With backlashes at townhall meetings held by congressional representatives across the country, Idaho’s own Congressional delegation isn’t setting any public meetings with constituents during the current recess.

There’s a missing persons campaign afoot for Idaho’s D.C. contingent.

Posters announcing a mock missing persons campaign for Idaho’s D.C. contingent are making the rounds on social media and on street lights in downtown Boise. The posters say: “Missing: Have You Seen This Man?” and feature pictures of Senator Mike Crapo or Senator Jim Risch.

Two hundred and twenty-eight years ago this April, George Washington took the oath of office as the first president of the United States.  Since then, 44 Americans have taken that solemn vow, most recently Donald Trump.  History has yet to judge our most recent presidents. But as we look farther into the past, which presidents have stood the test of time and are revered today?  And which ones are now viewed as less successful leaders, or even as failures?

Emilie Ritter Saunders / Boise State Public Radio

Hundreds of students from around Boise were absent from class Thursday morning as they gathered on the steps of the Statehouse to voice their concern over Betsy DeVos, President Trump's secretary of education.

The rally was organized by Nora Harren and Colette Raptosh, the pair of high school students who spearheaded the Women's March Idaho, which drew thousands to the state capitol in the cold and snow the day after the inauguration of Donald Trump.

Ed Cannady / edcannadyphotography.com

A new book takes a unique look at Idaho’s wild places. Titled “Idaho Wilderness Considered,” the book is more than a field guide to the state’s backcountry. It includes personal journeys, political stories and historical snapshots of the wilderness character of Idaho.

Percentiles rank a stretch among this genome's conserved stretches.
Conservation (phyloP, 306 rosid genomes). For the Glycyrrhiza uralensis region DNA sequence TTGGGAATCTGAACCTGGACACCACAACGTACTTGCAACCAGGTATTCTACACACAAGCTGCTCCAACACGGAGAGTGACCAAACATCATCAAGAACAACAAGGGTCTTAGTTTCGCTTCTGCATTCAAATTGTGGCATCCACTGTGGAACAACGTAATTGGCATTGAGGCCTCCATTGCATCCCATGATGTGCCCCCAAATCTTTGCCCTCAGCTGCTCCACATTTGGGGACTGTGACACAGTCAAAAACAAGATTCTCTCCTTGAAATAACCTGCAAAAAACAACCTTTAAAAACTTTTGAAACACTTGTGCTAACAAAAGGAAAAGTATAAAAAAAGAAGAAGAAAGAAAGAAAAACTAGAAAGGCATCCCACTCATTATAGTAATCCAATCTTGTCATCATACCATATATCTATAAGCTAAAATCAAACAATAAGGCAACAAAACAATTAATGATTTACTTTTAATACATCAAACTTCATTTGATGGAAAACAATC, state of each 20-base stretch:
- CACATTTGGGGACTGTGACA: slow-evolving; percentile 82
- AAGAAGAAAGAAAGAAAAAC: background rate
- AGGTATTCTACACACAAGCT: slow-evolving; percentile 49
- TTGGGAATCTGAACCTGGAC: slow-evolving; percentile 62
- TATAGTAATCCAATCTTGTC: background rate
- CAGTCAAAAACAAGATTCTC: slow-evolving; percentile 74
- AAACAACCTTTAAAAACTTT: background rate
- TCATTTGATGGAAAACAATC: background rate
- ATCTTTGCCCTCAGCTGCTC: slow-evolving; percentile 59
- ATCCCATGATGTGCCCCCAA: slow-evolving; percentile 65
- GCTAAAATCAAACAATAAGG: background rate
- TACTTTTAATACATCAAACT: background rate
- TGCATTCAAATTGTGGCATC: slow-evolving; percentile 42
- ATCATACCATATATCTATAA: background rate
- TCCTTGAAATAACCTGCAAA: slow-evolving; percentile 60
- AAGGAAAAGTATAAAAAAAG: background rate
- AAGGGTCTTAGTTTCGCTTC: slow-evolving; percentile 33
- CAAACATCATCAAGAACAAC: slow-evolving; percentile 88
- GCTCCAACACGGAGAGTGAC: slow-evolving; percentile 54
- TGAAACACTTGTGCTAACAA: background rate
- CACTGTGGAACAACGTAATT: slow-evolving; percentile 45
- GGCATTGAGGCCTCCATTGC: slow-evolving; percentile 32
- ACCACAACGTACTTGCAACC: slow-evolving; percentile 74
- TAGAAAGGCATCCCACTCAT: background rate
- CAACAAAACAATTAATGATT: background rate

Co-editor Murray Feldman says the book grew out of the Idaho Humanities Council’s two year-long reading and conversation series on wilderness. The catalyst was the 50th anniversary of the Wilderness Act in 2014.

A conservative Republican congressman and a prominent environmentalist who put aside their differences to become partners in passing a sweeping Idaho wilderness bill are the 2016 recipients of City Club of Boise's Dottie and Ed Stimpson Award for Civic Engagement.

Congressman Mike Simpson and ICL Director Rick Johnson received their award after leading an effort that involved many, collaborating over the course of 15 years to draft multiple wilderness proposals, build local consensus and then win national support.

Idaho Bureau of Land Management

As President-elect Donald Trump continues to announce his picks for his administration, one cabinet position that could directly affect Idaho remains unfilled.

The Secretary of Interior oversees the Bureau of Land Management and the U.S. Fish and Wildlife Service, two agencies that can be the focal point of anger from both the left and the right side of the political spectrum.

sage grouse, in flight, birds
Bryant Olsen / Flickr Creative Commons

Congress has returned to work after the Thanksgiving recess. One of the big items on the docket during the lame duck session is the passage of a $602-billion defense bill. But an amendment by Rep. Rob Bishop (R-Utah) has helped to stall its passage, tying the debate over the greater sage grouse to Pentagon funding.